Midwest drought helps push gasoline prices higher
NEW YORK (Reuters) - Gasoline prices in the United States rose over the past two weeks, driven partly by supply disruptions and a drought-induced rise in ethanol prices, a widely followed survey showed on Sunday.
The Lundberg Survey said the national average price of self-serve, regular gas was $3.69 on August 10, up from $3.51 on July 27.
Gasoline prices peaked this year at $3.967 a gallon on April 6. The record high is $4.112 set on July 11, 2008.
Trilby Lundberg, who conducts the survey of some 2,500 gas stations nationwide, said the rise was partly the result of temporary supply disruptions at refineries and an increase in the cost of corn-based ethanol caused by a severe Midwestern drought.
U.S. law requires a certain amount of ethanol to be sold, and much of it gets blended into gasoline, Lundberg said.
"Right now, its impact on gasoline is that it's adding to the cost," she said. "It pales in comparison to the impact of crude on gasoline, but it's among the non-crude items that has pushed up the price lately."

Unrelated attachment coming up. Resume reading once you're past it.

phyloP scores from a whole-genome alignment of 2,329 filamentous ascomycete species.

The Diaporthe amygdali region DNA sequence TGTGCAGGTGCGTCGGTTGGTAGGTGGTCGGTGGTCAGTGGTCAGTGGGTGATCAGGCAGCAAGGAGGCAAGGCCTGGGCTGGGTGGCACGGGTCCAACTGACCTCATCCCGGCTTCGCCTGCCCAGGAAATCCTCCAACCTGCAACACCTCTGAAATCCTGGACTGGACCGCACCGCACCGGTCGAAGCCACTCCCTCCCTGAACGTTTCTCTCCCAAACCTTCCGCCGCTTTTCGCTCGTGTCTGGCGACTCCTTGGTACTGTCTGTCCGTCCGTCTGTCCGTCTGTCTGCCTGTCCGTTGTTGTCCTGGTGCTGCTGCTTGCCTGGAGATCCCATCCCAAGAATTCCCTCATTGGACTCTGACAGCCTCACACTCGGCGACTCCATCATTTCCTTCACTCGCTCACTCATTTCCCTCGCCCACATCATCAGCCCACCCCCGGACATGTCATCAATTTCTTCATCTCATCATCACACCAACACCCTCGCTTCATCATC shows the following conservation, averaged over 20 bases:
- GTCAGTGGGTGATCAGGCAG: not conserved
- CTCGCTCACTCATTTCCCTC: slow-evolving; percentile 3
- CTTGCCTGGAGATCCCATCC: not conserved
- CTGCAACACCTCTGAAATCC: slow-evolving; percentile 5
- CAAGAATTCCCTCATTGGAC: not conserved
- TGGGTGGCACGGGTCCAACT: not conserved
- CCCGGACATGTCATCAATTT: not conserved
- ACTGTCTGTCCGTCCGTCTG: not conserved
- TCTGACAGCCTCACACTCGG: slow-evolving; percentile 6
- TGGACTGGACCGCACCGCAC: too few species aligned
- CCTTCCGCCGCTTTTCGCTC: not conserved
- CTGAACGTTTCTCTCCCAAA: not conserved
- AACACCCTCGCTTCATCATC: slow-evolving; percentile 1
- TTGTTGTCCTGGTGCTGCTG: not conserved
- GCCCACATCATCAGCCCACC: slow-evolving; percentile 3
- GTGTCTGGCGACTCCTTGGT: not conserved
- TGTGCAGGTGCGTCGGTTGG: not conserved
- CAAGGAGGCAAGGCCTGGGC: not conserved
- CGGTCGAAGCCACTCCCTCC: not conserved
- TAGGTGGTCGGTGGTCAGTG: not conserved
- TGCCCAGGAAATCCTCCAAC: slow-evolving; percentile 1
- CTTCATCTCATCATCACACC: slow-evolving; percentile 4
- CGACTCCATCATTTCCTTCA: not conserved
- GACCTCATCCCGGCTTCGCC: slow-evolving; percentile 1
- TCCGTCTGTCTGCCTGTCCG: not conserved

U.S. benchmark West Texas crude ended the week higher on Friday, settling at $92.87 a barrel. That price had been as high as $110.55 as recently as March 1.
It is up about 5.5 percent so far in August, after rising 3.6 percent in July.
Benchmark December corn futures at the Chicago Board of Trade are up 60 percent since mid-June.
(Reporting By Steven C. Johnson; Editing by Maureen Bavdek)
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